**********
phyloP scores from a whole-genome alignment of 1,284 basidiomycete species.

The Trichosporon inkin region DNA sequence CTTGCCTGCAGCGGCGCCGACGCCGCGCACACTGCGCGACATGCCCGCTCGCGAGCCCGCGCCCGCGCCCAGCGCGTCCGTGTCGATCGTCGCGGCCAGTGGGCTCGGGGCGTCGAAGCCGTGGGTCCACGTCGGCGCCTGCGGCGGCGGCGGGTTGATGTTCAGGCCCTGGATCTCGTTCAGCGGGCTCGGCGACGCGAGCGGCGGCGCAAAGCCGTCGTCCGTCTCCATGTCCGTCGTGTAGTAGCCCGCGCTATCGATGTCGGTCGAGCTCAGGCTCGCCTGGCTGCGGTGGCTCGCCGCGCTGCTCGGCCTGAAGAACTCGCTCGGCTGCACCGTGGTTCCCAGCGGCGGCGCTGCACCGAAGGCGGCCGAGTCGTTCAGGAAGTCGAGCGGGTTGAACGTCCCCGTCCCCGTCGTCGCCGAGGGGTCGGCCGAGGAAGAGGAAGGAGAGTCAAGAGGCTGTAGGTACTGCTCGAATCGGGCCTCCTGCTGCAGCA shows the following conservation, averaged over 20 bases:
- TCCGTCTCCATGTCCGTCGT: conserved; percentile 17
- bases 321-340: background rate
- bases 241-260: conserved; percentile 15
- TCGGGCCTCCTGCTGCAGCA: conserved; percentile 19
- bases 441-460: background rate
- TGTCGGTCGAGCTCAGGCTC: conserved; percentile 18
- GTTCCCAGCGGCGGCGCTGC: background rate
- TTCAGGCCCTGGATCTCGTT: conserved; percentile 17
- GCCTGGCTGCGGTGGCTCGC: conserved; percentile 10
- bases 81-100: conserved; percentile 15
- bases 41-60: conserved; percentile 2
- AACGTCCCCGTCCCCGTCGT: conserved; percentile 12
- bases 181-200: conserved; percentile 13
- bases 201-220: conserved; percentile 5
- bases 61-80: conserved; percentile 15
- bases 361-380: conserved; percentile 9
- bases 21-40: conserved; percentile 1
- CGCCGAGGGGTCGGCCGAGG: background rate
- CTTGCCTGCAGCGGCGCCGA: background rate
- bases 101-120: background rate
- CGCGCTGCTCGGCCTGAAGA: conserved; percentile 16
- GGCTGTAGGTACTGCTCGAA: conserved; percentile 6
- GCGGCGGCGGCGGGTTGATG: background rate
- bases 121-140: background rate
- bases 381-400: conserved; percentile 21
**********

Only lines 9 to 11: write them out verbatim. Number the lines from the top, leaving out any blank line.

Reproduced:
- GTTCCCAGCGGCGGCGCTGC: background rate
- TTCAGGCCCTGGATCTCGTT: conserved; percentile 17
- GCCTGGCTGCGGTGGCTCGC: conserved; percentile 10